α-synuclein has been reported to be a negative regulator of transmitter release, in both dopaminergic and non-dopaminergic systems [11], [16], [28], [40], [41] and knockout of the synuclein family results in elevated [DA]o evoked by single pulses in dorsal striatum, but not in the adjacent NAc [28]. We investigated whether conversely, overexpression of A53Tα-syn reduced single pulse-evoked DA release in CPu or NAc, but A53Tα-syn overexpression had no significant effect on mean peak DA release evoked by single stimuli, in either striatal region, in either mid-age (6–14 months) or old-age (18–24 months) mice. Analysis of the cumulative distribution of individual data points did indicate slight changes in DA releasability in a subset of sites in CPu, due either to a relative reduction in low releasing sites or increase in high-releasing sites, but overall, [DA]o evoked in A53T overexpressors were typical of those seen in wild-types. However, these data, alongside the finding that A53Tα-syn overexpressors have a 20–30% increase in striatal DA content, indicate that there is a decrease in the fraction of stored DA that is released by each stimulus, and may thus reflect an underlying deficit in DA releasability.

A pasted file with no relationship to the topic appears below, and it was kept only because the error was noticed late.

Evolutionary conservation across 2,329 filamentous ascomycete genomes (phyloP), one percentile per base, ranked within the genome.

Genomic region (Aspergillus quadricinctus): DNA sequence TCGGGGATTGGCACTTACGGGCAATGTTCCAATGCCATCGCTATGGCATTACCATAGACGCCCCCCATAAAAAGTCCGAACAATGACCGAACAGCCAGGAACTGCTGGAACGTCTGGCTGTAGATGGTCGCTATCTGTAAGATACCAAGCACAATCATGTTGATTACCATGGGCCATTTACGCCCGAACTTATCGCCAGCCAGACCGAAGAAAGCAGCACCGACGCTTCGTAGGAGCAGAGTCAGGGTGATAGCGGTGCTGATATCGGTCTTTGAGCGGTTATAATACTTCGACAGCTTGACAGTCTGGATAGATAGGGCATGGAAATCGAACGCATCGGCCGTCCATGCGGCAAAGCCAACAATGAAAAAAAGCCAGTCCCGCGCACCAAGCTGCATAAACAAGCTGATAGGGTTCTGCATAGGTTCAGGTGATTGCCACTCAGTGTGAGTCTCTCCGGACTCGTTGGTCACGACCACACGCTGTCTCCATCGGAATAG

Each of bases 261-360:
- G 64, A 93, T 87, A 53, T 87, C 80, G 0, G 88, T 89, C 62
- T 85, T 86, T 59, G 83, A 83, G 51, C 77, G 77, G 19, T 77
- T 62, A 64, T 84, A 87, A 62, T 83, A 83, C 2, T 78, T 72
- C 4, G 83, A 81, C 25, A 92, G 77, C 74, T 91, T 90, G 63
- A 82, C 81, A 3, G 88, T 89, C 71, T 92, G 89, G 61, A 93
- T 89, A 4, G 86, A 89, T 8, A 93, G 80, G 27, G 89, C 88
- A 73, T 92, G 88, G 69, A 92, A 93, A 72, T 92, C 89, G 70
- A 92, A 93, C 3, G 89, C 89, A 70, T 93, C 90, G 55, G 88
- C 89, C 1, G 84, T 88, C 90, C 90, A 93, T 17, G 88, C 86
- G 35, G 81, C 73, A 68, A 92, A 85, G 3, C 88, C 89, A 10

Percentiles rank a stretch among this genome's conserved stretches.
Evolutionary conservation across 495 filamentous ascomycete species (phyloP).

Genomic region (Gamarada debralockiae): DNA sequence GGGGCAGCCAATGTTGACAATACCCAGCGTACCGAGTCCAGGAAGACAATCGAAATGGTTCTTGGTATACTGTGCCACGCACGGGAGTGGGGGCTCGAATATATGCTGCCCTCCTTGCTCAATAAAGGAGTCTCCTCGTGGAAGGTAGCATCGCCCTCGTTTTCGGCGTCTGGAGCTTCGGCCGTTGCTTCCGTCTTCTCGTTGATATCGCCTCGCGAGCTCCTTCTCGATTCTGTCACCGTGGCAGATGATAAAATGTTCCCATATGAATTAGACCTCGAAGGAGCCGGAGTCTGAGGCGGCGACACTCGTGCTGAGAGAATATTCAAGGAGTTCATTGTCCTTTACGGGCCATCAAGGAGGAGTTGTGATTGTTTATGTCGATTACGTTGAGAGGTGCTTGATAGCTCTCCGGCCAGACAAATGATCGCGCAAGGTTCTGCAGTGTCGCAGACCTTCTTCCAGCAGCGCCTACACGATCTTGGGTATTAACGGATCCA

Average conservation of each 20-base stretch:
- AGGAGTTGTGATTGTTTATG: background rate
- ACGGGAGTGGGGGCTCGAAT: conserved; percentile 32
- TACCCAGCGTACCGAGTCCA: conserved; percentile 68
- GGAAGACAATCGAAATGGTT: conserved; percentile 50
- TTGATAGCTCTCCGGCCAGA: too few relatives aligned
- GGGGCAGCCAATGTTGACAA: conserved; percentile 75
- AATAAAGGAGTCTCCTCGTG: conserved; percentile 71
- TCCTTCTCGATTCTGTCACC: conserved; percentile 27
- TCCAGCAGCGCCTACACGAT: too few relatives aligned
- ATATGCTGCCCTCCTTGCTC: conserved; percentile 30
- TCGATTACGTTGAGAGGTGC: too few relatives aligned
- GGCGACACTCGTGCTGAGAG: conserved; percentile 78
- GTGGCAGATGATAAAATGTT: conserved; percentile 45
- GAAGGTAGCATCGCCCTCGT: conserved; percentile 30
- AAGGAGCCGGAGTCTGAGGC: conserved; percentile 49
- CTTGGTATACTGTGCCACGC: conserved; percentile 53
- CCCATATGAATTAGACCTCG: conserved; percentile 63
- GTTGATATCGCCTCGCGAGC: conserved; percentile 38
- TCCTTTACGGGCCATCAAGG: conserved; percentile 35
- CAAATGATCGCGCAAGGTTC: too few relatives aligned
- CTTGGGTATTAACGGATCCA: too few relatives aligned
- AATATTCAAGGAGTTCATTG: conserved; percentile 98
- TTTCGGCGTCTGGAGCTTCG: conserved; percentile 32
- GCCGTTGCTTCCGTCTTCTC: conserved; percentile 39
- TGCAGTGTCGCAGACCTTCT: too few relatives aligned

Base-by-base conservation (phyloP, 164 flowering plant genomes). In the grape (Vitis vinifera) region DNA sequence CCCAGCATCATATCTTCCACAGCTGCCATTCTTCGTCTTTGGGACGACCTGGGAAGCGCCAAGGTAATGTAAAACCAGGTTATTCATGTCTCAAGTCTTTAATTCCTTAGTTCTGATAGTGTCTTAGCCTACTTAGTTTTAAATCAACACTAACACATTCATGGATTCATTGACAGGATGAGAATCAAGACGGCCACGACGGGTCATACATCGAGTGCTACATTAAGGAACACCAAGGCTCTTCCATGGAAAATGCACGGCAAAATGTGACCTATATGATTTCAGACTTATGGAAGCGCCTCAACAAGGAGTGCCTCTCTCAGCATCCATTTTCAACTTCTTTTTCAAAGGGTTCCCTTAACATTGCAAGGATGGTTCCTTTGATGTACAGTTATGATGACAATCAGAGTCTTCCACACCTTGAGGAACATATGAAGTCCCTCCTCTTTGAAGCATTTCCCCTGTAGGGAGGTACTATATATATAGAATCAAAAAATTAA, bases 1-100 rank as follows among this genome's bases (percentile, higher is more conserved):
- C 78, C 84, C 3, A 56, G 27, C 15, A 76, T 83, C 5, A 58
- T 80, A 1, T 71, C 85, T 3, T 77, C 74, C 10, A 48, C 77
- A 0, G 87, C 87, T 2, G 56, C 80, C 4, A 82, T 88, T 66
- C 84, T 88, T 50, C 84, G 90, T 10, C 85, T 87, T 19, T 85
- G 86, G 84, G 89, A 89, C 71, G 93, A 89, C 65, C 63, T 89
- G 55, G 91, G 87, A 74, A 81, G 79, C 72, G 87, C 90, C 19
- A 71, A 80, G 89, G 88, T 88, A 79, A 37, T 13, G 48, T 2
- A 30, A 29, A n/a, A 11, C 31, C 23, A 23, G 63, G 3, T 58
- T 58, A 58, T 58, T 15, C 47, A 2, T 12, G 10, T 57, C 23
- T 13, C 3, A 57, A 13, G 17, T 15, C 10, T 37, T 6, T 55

Frequency response of DA release is subtly modified

DA neurons fire at a range of frequencies in vivo, [26], [27] and DA release can be differently regulated or filtered during these different frequencies of activity [31], [35]. This filtering is strongly dependent on striatal network factors, including ACh released from striatal cholinergic interneurons, which acts at nAChRs on DA axons to dynamically modulate DA release [31], [35], [36]. Thus it was important here to assess [DA]o evoked by a full range of physiologically relevant firing frequencies with and without activation of nAChRs. In drug-free conditions, when nAChRs can be activated by endogenous striatal ACh, the frequency response of DA release followed a characteristic inverted-U relationship in all genotypes [23]. The frequency response of DA release was broadly similar across genotypes but was subtly altered at intermediate frequencies in old-aged mice in one line of A53Tα-syn overexpressors, line B. This outcome is difficult to interpret since it was not common to both lines of A53T overexpressors, but may reflect a more pronounced phenotype in this line as evidenced by a higher degree of overexpression and earlier deficits in spontaneous locomotion in this line (see [19]).